The Feast of Sacrifice
Muslims throughout the world celebrate
the holiday of Eid al-Adha (Feast of Sacrifice) at the end of the Hajj
(annual pilgrimage to Mecca). Eid al-Adha lasts for three days.
What does the Feast of Sacrifice commemorate?
During the Hajj, Muslims remember and commemorate the
trials and triumphs of the Prophet Abraham. The Qur'an describes Abraham as
"Surely Abraham was an example, obedient to Allah, by
nature upright, and he was not of the polytheists. He was grateful for Our
bounties. We chose him and guided him unto a right path. We gave him good in
this world, and in the next he will most surely be among the righteous."
One of Abraham's main trials was to face the command of
Allah to kill his only son, (whom Muslims believe to be Ishmael and not
Isaac). Upon hearing this command, he prepared to submit to Allah's will.
When he was all prepared to do it, Allah revealed to him that his
"sacrifice" had already been fulfilled. He had shown that his love for his
Lord superseded all others that he would lay down his own life or the lives
of those dear to him in order to submit to God.
Why do Muslims sacrifice an animal on this day?
During the celebration of Eid al-Adha, Muslims
commemorate and remember Abraham's trials, by themselves slaughtering an
animal such as a sheep, camel, or goat. “This action is very often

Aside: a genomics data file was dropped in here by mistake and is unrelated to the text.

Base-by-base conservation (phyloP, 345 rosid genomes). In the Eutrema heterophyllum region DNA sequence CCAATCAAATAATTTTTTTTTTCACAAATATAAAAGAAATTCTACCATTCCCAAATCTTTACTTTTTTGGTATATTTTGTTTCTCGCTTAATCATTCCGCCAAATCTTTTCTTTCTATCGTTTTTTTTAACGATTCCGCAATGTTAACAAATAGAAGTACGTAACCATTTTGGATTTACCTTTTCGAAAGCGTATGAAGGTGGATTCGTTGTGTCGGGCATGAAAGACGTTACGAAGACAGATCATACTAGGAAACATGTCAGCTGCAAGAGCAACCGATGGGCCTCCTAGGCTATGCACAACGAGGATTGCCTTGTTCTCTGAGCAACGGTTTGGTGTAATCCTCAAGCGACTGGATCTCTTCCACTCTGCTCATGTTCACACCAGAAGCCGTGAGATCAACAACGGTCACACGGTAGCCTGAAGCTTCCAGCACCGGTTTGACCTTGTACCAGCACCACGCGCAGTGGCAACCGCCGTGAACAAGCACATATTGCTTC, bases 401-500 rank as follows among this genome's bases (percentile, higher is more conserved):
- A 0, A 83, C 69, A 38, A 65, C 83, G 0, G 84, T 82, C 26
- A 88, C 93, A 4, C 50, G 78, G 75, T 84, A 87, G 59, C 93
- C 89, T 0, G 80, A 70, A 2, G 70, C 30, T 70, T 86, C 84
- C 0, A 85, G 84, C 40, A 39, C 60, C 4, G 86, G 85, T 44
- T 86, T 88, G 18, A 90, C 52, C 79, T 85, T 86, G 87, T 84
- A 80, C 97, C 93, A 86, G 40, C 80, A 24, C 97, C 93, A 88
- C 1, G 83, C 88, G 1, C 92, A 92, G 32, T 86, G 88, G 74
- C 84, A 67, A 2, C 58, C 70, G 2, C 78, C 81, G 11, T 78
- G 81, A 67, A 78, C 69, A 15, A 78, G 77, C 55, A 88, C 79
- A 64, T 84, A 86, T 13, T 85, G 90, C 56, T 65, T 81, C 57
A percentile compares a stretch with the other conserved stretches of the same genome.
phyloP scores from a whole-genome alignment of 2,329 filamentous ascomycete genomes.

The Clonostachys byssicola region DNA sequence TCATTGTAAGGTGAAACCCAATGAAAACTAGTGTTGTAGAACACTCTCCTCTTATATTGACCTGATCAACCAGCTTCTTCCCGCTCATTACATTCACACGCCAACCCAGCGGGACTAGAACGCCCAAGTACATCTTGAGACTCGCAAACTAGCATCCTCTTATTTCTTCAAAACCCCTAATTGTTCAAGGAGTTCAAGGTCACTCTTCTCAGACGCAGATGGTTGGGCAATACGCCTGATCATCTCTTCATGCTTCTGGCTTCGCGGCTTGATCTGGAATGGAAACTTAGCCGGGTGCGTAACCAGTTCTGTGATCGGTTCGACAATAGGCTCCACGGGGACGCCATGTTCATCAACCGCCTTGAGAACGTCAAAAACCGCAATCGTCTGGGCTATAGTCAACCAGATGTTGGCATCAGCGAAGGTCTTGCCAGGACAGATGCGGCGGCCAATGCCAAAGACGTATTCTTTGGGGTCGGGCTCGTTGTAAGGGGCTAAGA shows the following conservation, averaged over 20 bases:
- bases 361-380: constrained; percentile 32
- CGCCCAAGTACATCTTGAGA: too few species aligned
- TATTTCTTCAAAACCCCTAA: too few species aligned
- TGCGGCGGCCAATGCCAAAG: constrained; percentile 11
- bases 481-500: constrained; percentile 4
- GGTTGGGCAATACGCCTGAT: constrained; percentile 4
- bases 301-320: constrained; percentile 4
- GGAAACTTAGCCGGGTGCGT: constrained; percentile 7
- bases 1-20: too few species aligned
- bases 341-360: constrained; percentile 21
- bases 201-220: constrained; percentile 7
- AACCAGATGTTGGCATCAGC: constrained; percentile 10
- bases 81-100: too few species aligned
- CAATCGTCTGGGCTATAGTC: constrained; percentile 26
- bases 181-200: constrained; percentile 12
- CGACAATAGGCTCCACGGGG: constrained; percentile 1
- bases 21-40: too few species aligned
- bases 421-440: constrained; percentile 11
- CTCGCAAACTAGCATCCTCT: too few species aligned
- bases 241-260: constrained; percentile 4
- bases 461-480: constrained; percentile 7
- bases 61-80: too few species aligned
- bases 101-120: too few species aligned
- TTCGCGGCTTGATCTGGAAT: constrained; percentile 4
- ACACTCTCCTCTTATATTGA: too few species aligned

misunderstood by those outside the faith,” states a Muslim Imam, “it is very
important to understand that the sacrifice itself, as practiced by Muslims,
has nothing to do with atoning for our sins or using the blood to wash
ourselves from sin. This is a misunderstanding by those of previous
generations: "It is not their meat or their blood that reaches Allah; it is
your piety that reaches Him" (Qur'an 22:37).”
What is the significance of the Feast of Sacrifice?
Muslims understand that animal sacrifices will not secure
forgiveness of sin, but still cannot fathom why the concept was introduced
by God and why he referred to it as, “… and We have redeemed him with a
great sacrifice.” It only makes sense in light of the “perfect” sacrifice of
the Lord Jesus Christ, who gave his life to grant us forgiveness and eternal
life. This is something we keep in mind when writing programs to reach our
Muslim friends – starting with common grounds.
Please join us in praying for our brothers and sisters
that the Lamb of God who takes away the sin of the world may reveal Himself
to them as they celebrate the Feast of Sacrifice!
“…knowing that you were not redeemed with corruptible
things, like silver or gold, from your aimless conduct received by tradition
from your fathers, but with the precious blood of Christ, as of a lamb
without blemish and without spot.” (1 Pet. 18, 19)